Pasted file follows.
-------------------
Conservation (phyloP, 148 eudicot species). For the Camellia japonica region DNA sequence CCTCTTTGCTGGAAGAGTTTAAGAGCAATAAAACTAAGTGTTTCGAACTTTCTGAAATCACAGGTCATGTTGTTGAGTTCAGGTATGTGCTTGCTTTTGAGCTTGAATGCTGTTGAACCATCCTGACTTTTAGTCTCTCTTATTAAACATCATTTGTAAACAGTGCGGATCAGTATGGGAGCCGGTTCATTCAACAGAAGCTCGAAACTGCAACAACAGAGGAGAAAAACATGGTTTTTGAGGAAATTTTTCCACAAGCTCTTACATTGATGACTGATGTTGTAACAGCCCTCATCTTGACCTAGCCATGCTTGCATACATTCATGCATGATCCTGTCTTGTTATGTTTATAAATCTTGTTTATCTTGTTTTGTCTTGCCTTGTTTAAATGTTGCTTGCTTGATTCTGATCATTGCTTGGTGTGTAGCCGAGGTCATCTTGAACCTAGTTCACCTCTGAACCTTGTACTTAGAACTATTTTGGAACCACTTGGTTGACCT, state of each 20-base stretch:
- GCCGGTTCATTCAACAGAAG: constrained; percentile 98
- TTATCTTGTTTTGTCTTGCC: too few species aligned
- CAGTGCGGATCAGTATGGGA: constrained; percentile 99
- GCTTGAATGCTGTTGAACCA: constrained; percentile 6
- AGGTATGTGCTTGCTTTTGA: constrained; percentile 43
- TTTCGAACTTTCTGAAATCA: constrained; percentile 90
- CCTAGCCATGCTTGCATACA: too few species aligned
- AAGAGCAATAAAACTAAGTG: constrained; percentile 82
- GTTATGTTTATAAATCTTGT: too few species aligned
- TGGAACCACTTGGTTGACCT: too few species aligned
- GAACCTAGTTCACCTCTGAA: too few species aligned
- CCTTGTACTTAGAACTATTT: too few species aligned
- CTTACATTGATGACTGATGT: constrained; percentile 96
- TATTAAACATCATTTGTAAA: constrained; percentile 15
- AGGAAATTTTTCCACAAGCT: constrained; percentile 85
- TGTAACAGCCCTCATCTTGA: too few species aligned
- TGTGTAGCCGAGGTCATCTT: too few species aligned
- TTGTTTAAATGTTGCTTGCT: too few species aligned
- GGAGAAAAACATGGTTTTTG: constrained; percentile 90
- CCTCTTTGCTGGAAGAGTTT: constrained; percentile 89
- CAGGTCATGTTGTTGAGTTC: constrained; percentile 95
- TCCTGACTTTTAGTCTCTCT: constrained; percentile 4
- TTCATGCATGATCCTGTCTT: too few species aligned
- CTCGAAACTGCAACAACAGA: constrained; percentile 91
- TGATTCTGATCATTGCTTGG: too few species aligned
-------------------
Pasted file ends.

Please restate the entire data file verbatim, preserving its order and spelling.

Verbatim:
Conservation (phyloP, 148 eudicot species). For the Camellia japonica region DNA sequence CCTCTTTGCTGGAAGAGTTTAAGAGCAATAAAACTAAGTGTTTCGAACTTTCTGAAATCACAGGTCATGTTGTTGAGTTCAGGTATGTGCTTGCTTTTGAGCTTGAATGCTGTTGAACCATCCTGACTTTTAGTCTCTCTTATTAAACATCATTTGTAAACAGTGCGGATCAGTATGGGAGCCGGTTCATTCAACAGAAGCTCGAAACTGCAACAACAGAGGAGAAAAACATGGTTTTTGAGGAAATTTTTCCACAAGCTCTTACATTGATGACTGATGTTGTAACAGCCCTCATCTTGACCTAGCCATGCTTGCATACATTCATGCATGATCCTGTCTTGTTATGTTTATAAATCTTGTTTATCTTGTTTTGTCTTGCCTTGTTTAAATGTTGCTTGCTTGATTCTGATCATTGCTTGGTGTGTAGCCGAGGTCATCTTGAACCTAGTTCACCTCTGAACCTTGTACTTAGAACTATTTTGGAACCACTTGGTTGACCT, state of each 20-base stretch:
- GCCGGTTCATTCAACAGAAG: constrained; percentile 98
- TTATCTTGTTTTGTCTTGCC: too few species aligned
- CAGTGCGGATCAGTATGGGA: constrained; percentile 99
- GCTTGAATGCTGTTGAACCA: constrained; percentile 6
- AGGTATGTGCTTGCTTTTGA: constrained; percentile 43
- TTTCGAACTTTCTGAAATCA: constrained; percentile 90
- CCTAGCCATGCTTGCATACA: too few species aligned
- AAGAGCAATAAAACTAAGTG: constrained; percentile 82
- GTTATGTTTATAAATCTTGT: too few species aligned
- TGGAACCACTTGGTTGACCT: too few species aligned
- GAACCTAGTTCACCTCTGAA: too few species aligned
- CCTTGTACTTAGAACTATTT: too few species aligned
- CTTACATTGATGACTGATGT: constrained; percentile 96
- TATTAAACATCATTTGTAAA: constrained; percentile 15
- AGGAAATTTTTCCACAAGCT: constrained; percentile 85
- TGTAACAGCCCTCATCTTGA: too few species aligned
- TGTGTAGCCGAGGTCATCTT: too few species aligned
- TTGTTTAAATGTTGCTTGCT: too few species aligned
- GGAGAAAAACATGGTTTTTG: constrained; percentile 90
- CCTCTTTGCTGGAAGAGTTT: constrained; percentile 89
- CAGGTCATGTTGTTGAGTTC: constrained; percentile 95
- TCCTGACTTTTAGTCTCTCT: constrained; percentile 4
- TTCATGCATGATCCTGTCTT: too few species aligned
- CTCGAAACTGCAACAACAGA: constrained; percentile 91
- TGATTCTGATCATTGCTTGG: too few species aligned